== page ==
Yes, I know of people who spend their daytime trading stocks. It is exciting and fun for those who have found nothing better to do. It is also a way to make extra money. However, it also destroys and drains someone’s savings fast if they don’t know what they are doing. Even for those who are skilled, they have already paid a fair amount of tuition to learn the trade. Trading stocks is no different from high-stakes gambling. I wouldn’t recommend it as a hobby.
However, seniors who have retired have told me that this is often the thing they do. They can’t think of anything else to do. If they don’t play mahjong, stocks are their thing. The other thing is watching too many Asian soap operas.
How to have an interesting day
Knowing how to entertain yourself is a skill and an asset. It is a life-long education, requiring time, self-awareness, and patience to nurture. An essential skill, it’s rewarding to have. What the pandemic has taught me is self-knowledge.
If you want to have a fun day, you have to plan it especially during covid. The night before, I plan tomorrow’s activities. Yes, I have a to-do list—everything I want to do is put on a schedule. For instance, I wouldn’t write—I walk at 10 a.m. What I put down is, “walk… morning.” I already know which park I choose to roam. If I want to eat seaweed that day, I remind myself on paper, buy seaweed. That means I have to go to the grocery store and pick out what I like to eat. That’s a good activity for me. If I want to talk to a friend, I write, “Call so and so.” Every day, I have a program for myself.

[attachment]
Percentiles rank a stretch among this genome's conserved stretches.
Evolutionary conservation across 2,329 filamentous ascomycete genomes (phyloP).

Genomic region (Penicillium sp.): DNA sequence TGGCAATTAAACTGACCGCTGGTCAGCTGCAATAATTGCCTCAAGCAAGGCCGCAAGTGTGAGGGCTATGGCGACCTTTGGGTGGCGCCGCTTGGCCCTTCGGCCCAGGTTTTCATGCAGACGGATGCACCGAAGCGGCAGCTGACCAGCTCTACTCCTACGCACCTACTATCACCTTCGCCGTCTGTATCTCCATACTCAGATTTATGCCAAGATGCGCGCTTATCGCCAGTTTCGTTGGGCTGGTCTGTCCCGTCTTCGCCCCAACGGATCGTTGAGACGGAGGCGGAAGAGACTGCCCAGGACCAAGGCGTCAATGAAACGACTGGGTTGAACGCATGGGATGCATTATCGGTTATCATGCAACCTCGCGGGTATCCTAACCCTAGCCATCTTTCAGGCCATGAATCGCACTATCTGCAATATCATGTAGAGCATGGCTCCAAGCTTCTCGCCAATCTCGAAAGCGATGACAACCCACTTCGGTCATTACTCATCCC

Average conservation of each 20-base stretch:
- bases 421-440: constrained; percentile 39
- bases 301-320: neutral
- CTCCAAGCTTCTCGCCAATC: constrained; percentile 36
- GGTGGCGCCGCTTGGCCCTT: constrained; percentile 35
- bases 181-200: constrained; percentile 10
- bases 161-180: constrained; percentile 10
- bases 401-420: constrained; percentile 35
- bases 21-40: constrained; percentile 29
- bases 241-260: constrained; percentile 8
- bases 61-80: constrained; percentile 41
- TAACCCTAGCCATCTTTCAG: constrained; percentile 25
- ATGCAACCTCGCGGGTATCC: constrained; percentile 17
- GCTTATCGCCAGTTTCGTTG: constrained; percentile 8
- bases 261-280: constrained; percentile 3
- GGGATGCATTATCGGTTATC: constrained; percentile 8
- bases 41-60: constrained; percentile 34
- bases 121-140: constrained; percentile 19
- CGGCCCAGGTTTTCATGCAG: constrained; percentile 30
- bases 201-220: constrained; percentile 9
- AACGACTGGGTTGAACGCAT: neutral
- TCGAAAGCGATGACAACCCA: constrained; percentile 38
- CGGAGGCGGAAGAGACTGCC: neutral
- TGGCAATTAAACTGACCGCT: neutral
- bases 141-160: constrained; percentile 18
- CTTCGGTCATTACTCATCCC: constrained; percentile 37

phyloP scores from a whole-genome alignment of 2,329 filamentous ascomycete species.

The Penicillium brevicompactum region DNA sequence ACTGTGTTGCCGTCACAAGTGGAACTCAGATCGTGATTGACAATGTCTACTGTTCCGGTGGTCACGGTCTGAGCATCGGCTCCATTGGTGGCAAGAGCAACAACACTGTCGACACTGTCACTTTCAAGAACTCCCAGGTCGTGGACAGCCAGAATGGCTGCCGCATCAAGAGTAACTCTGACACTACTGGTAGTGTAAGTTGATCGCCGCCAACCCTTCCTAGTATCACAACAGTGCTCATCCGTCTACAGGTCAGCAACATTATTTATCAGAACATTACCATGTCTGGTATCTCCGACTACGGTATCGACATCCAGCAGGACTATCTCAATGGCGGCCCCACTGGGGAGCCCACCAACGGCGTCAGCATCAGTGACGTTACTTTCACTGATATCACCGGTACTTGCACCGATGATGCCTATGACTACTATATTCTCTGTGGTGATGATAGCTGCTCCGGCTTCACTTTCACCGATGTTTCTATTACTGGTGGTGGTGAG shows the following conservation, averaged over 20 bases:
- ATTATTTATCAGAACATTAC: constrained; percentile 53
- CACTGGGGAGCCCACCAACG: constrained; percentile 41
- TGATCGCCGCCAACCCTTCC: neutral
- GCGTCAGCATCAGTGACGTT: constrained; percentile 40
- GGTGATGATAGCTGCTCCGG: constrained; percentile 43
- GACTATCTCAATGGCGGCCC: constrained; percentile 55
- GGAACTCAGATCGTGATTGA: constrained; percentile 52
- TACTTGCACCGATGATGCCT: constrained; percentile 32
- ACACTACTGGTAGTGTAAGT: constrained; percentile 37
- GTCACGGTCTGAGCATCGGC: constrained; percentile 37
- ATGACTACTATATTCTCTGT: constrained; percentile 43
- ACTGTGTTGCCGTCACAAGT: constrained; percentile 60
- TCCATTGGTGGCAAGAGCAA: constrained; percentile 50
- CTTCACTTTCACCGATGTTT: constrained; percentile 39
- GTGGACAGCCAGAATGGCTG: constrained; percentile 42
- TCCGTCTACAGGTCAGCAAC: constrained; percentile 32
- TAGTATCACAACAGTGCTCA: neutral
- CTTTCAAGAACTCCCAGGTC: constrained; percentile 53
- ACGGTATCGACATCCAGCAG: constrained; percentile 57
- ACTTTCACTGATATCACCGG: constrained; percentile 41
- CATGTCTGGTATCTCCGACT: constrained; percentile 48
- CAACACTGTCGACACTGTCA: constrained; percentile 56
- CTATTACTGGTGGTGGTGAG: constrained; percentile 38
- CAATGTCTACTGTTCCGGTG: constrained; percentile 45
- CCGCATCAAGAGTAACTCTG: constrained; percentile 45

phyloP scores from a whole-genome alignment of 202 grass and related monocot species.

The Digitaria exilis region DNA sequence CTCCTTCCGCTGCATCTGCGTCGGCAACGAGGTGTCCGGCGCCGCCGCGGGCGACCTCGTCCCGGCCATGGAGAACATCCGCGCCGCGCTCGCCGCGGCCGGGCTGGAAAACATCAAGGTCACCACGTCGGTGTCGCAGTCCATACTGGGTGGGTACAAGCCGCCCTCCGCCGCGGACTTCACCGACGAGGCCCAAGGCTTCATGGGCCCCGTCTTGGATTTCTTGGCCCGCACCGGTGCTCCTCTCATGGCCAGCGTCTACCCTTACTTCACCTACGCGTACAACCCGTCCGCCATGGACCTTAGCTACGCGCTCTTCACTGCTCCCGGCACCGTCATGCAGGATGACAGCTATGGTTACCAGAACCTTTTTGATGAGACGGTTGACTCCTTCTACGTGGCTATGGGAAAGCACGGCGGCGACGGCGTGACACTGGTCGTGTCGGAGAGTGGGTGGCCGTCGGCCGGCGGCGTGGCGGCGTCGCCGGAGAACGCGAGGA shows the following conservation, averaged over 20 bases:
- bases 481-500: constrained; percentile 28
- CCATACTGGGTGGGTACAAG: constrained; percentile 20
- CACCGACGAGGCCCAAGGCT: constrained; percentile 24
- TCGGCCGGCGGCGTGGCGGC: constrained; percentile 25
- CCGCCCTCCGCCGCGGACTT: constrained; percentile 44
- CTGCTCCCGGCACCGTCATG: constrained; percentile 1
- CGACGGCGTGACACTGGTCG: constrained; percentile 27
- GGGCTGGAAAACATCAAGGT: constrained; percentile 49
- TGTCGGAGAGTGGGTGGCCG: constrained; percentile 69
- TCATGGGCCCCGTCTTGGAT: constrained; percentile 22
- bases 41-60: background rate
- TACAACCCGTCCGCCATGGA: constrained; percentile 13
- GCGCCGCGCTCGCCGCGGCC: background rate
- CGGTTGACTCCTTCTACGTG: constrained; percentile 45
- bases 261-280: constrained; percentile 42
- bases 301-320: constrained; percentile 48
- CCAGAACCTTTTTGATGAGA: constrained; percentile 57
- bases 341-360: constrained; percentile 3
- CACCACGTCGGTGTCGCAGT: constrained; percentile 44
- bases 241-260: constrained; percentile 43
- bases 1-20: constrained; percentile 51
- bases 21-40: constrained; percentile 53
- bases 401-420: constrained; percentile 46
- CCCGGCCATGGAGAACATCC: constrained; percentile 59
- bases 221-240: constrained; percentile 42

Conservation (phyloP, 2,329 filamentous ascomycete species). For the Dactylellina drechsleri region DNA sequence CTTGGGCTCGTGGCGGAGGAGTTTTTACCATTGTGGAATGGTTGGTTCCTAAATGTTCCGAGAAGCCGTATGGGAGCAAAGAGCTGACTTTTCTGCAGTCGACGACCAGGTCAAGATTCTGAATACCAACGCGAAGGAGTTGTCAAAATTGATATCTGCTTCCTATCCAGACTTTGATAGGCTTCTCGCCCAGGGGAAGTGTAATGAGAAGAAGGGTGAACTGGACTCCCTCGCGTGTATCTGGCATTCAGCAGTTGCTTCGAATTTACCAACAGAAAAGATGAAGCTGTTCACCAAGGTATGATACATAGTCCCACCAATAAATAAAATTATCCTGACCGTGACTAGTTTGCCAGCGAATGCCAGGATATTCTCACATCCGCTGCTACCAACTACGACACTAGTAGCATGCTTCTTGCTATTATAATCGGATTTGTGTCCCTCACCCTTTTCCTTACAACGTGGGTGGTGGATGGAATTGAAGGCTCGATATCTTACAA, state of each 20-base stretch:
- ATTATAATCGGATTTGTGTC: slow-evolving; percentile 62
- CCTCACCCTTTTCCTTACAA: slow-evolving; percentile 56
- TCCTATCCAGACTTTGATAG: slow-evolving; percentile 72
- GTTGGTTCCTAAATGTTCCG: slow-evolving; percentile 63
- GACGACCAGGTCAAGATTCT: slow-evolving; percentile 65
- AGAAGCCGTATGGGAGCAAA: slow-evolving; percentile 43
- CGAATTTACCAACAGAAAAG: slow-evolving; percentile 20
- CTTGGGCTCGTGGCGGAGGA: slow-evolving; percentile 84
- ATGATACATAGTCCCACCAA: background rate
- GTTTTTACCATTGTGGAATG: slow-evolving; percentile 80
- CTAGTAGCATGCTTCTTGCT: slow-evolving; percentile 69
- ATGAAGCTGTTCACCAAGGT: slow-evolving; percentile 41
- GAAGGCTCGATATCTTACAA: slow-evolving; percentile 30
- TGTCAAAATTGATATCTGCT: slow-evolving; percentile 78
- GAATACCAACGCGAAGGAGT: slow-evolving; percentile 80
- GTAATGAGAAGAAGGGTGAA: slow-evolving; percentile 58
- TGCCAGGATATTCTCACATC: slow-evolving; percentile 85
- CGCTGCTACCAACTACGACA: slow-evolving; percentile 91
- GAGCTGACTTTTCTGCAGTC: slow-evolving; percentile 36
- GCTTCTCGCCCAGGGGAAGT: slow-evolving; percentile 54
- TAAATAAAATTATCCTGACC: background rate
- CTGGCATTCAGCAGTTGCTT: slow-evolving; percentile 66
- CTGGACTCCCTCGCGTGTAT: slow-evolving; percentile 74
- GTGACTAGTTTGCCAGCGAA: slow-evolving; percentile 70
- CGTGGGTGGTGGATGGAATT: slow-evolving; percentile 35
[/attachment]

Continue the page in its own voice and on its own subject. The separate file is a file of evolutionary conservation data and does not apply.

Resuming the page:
It’s never too late for retirees to search for meaningful hobbies in this day and age, and never too late to rediscover your interests.
If you are young and reading this, please start developing interesting hobbies. If you love to sing, join a choir. Organize a karaoke group. I have seen people sing together on Zoom. The performers said it was amazing to be able to sing together during covid.
If you can organize, organize clubs for books, movies, fishing, hiking, writing, painting, cooking, eating, knitting… There are all kinds of clubs you can start.
Plan for trips. This is the time to do so. Don’t stay cooped up at home. Take the ferry. Go to San Juan Islands to see orcas swimming in the ocean.
Plant a garden. Plant trees in your yard. Offer to plant trees for your friends.
Bake. If you don’t know how to bake, it’s fun to learn.
Learn a language. Don’t laugh at me. I did learn a few Italian phrases last year from YouTube. Now I probably have forgotten them. But if I travel to Italy, I can relearn the language quickly. If you have something to teach, make a YouTube video. You can make new friends or even find sponsors if you get lots of viewers.
If you want to write a book, now is the time. If you can’t find a publisher, you can always self-publish through Amazon.
If you can’t think of anything to do, it’s okay. Don’t be too hard on yourself. Get out and walk in a park. It’s my favorite thing to do during the pandemic. Seattle is a park city. There are so many great parks and few visitors. We pay taxes so we should make use of our money.
Anything is possible with the reopening, you just have to make up your mind to find your niche. Talk to friends and see what they do during their spare time. It can open your world and get you connected to people you have not seen for a while.
Assunta can be reached at firstname.lastname@example.org.